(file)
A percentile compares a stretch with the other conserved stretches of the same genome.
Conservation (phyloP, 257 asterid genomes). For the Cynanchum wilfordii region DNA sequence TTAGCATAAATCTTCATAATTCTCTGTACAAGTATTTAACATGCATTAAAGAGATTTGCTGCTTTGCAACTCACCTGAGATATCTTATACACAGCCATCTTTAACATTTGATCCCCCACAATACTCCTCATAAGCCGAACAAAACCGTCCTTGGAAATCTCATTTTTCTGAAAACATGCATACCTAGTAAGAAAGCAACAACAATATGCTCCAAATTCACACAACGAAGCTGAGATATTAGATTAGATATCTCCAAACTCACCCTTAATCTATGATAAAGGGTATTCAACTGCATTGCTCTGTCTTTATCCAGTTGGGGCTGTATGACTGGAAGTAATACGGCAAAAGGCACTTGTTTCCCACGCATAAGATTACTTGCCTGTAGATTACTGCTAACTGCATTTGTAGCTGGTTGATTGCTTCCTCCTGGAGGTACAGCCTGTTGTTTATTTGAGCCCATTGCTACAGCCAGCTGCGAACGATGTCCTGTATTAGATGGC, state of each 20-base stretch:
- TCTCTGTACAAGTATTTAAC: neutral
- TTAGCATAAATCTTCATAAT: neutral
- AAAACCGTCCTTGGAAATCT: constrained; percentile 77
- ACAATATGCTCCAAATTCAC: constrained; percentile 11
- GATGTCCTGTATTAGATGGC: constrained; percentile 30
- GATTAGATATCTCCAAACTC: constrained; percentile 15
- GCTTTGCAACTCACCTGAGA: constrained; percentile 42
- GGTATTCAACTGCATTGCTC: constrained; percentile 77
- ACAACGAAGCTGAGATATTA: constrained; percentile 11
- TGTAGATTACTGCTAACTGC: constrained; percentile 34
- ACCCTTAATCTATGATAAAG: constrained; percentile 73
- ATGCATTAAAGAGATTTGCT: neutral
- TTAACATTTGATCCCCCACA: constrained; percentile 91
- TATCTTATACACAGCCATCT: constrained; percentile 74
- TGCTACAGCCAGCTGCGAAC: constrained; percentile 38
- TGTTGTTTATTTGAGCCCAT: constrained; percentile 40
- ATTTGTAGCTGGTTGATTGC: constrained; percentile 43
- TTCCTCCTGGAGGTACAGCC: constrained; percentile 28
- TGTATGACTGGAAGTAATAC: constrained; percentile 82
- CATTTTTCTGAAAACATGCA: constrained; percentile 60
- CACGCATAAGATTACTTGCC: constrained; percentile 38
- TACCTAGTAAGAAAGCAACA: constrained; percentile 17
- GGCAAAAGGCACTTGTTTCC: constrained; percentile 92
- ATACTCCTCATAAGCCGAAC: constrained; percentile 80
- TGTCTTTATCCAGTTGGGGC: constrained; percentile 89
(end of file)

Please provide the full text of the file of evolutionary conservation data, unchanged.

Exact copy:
A percentile compares a stretch with the other conserved stretches of the same genome.
Conservation (phyloP, 257 asterid genomes). For the Cynanchum wilfordii region DNA sequence TTAGCATAAATCTTCATAATTCTCTGTACAAGTATTTAACATGCATTAAAGAGATTTGCTGCTTTGCAACTCACCTGAGATATCTTATACACAGCCATCTTTAACATTTGATCCCCCACAATACTCCTCATAAGCCGAACAAAACCGTCCTTGGAAATCTCATTTTTCTGAAAACATGCATACCTAGTAAGAAAGCAACAACAATATGCTCCAAATTCACACAACGAAGCTGAGATATTAGATTAGATATCTCCAAACTCACCCTTAATCTATGATAAAGGGTATTCAACTGCATTGCTCTGTCTTTATCCAGTTGGGGCTGTATGACTGGAAGTAATACGGCAAAAGGCACTTGTTTCCCACGCATAAGATTACTTGCCTGTAGATTACTGCTAACTGCATTTGTAGCTGGTTGATTGCTTCCTCCTGGAGGTACAGCCTGTTGTTTATTTGAGCCCATTGCTACAGCCAGCTGCGAACGATGTCCTGTATTAGATGGC, state of each 20-base stretch:
- TCTCTGTACAAGTATTTAAC: neutral
- TTAGCATAAATCTTCATAAT: neutral
- AAAACCGTCCTTGGAAATCT: constrained; percentile 77
- ACAATATGCTCCAAATTCAC: constrained; percentile 11
- GATGTCCTGTATTAGATGGC: constrained; percentile 30
- GATTAGATATCTCCAAACTC: constrained; percentile 15
- GCTTTGCAACTCACCTGAGA: constrained; percentile 42
- GGTATTCAACTGCATTGCTC: constrained; percentile 77
- ACAACGAAGCTGAGATATTA: constrained; percentile 11
- TGTAGATTACTGCTAACTGC: constrained; percentile 34
- ACCCTTAATCTATGATAAAG: constrained; percentile 73
- ATGCATTAAAGAGATTTGCT: neutral
- TTAACATTTGATCCCCCACA: constrained; percentile 91
- TATCTTATACACAGCCATCT: constrained; percentile 74
- TGCTACAGCCAGCTGCGAAC: constrained; percentile 38
- TGTTGTTTATTTGAGCCCAT: constrained; percentile 40
- ATTTGTAGCTGGTTGATTGC: constrained; percentile 43
- TTCCTCCTGGAGGTACAGCC: constrained; percentile 28
- TGTATGACTGGAAGTAATAC: constrained; percentile 82
- CATTTTTCTGAAAACATGCA: constrained; percentile 60
- CACGCATAAGATTACTTGCC: constrained; percentile 38
- TACCTAGTAAGAAAGCAACA: constrained; percentile 17
- GGCAAAAGGCACTTGTTTCC: constrained; percentile 92
- ATACTCCTCATAAGCCGAAC: constrained; percentile 80
- TGTCTTTATCCAGTTGGGGC: constrained; percentile 89